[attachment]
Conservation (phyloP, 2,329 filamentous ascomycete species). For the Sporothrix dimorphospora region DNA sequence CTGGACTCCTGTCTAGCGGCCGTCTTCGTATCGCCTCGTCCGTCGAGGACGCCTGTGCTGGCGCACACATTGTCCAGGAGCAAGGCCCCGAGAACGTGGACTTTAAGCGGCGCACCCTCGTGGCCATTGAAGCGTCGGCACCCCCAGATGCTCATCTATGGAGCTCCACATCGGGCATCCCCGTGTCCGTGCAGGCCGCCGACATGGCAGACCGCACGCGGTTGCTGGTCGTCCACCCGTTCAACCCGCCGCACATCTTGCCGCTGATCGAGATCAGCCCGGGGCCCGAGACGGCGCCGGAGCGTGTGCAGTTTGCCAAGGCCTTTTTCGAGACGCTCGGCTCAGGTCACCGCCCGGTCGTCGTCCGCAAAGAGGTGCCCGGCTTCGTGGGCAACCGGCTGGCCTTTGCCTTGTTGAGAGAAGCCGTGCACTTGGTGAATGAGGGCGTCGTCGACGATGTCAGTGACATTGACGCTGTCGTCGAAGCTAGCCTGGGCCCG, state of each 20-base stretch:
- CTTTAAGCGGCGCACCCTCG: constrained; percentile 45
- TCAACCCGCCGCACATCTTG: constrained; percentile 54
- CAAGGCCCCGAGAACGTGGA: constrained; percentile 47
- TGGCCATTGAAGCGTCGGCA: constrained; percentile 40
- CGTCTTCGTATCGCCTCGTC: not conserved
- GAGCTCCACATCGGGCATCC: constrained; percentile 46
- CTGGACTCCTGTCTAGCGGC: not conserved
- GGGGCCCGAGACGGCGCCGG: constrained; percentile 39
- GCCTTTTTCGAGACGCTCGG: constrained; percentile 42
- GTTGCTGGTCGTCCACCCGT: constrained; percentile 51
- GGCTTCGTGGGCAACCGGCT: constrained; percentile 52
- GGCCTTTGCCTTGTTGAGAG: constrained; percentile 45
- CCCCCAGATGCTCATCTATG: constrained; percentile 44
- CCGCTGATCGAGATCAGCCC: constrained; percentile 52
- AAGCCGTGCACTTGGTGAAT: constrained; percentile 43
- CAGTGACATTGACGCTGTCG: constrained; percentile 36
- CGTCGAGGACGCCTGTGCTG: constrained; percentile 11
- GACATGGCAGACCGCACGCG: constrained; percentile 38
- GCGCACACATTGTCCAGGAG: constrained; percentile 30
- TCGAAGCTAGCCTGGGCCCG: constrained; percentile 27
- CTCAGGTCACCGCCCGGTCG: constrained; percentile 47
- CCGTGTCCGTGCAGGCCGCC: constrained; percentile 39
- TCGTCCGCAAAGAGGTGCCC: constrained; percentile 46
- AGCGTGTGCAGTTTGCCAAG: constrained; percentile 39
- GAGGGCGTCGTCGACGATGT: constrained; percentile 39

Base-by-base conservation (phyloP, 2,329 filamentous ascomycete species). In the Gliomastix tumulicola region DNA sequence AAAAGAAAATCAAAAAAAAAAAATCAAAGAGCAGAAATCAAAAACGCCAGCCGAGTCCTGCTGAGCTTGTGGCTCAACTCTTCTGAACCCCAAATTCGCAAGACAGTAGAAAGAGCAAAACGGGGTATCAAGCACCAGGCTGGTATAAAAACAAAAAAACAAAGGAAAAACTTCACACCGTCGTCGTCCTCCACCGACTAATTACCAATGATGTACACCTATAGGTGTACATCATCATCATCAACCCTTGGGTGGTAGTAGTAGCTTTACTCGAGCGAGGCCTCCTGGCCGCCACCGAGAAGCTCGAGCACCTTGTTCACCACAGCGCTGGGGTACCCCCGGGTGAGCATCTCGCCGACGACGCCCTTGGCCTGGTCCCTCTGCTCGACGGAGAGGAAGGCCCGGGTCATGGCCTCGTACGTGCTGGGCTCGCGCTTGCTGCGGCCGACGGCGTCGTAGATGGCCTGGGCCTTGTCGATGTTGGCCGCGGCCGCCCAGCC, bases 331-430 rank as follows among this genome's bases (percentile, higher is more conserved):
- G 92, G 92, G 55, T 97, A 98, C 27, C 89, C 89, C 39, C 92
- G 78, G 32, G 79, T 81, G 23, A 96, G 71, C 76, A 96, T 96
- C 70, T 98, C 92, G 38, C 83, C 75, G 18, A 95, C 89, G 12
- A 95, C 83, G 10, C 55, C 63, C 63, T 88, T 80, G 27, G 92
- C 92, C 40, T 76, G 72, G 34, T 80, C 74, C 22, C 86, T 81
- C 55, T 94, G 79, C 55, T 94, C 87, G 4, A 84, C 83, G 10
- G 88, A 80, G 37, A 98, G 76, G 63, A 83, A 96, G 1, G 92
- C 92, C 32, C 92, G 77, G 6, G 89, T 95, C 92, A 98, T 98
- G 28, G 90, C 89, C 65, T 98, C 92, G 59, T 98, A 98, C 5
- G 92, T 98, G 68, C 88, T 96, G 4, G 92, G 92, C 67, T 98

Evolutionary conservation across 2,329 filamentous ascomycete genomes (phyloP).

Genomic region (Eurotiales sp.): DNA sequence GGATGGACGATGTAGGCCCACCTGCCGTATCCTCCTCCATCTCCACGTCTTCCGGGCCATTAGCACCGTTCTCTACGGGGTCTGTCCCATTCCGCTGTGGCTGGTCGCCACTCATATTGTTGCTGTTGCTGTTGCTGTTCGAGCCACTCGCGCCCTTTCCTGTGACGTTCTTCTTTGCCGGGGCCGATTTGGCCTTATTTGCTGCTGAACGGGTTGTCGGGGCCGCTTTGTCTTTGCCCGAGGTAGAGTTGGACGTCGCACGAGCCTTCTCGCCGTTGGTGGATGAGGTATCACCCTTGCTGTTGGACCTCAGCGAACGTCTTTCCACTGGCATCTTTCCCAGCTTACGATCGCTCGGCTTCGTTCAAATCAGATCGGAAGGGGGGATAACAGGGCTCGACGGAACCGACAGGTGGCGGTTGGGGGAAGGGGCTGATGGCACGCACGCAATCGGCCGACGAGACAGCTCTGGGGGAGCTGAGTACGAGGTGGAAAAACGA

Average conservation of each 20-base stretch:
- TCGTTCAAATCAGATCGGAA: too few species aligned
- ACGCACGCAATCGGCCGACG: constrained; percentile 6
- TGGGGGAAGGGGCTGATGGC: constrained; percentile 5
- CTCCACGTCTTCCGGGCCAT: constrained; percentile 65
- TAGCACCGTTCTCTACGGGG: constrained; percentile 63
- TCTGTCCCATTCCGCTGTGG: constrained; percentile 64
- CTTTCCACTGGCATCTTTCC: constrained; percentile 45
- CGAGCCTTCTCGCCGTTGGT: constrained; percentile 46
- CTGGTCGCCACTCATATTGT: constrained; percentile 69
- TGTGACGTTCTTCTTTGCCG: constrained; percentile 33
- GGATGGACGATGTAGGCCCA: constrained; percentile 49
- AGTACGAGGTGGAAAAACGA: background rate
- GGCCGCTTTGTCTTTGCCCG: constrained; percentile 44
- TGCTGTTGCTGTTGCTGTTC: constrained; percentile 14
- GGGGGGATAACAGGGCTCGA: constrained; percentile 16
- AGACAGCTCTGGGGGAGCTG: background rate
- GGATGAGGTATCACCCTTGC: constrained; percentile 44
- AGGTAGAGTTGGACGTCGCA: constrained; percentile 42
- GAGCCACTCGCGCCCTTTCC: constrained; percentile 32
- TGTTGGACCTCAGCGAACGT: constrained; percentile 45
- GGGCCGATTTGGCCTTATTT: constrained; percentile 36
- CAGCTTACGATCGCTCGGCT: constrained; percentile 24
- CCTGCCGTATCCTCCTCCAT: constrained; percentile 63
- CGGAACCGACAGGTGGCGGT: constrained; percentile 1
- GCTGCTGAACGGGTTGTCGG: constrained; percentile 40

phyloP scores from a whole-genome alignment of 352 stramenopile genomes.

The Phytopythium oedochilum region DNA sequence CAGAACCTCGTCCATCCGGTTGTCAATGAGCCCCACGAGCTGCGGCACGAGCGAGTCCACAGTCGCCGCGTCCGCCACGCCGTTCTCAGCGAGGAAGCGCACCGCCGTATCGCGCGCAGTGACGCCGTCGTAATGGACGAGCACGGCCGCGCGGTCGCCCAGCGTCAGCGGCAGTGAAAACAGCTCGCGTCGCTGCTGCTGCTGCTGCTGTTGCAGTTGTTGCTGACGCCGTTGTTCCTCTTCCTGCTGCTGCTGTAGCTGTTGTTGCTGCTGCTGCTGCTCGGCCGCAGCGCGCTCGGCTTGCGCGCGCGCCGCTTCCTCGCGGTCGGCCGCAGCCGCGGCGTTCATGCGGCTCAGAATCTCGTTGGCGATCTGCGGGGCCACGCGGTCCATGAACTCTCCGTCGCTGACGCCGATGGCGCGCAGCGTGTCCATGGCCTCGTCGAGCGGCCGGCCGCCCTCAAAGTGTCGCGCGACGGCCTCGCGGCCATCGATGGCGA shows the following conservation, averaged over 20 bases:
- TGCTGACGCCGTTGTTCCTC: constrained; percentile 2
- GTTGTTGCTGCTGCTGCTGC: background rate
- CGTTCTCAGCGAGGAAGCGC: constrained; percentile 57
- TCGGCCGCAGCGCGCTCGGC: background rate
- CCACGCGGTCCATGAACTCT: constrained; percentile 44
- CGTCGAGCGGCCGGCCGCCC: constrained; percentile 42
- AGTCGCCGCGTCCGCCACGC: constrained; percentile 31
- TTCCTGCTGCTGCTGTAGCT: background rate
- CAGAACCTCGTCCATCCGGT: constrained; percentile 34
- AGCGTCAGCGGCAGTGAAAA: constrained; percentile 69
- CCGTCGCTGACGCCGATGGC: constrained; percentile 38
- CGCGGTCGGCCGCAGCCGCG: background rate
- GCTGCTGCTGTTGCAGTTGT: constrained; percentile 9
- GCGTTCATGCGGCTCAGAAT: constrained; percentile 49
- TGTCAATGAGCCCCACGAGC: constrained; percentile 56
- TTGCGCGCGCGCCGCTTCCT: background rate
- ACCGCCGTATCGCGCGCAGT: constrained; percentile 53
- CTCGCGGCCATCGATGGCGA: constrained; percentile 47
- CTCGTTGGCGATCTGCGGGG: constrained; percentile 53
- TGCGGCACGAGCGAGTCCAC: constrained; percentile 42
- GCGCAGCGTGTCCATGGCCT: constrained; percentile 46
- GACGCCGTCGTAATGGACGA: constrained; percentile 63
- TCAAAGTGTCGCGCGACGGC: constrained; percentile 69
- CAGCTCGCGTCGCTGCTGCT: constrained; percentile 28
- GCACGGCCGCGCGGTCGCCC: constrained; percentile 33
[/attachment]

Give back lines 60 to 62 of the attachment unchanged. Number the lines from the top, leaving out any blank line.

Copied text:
- TGTTGGACCTCAGCGAACGT: constrained; percentile 45
- GGGCCGATTTGGCCTTATTT: constrained; percentile 36
- CAGCTTACGATCGCTCGGCT: constrained; percentile 24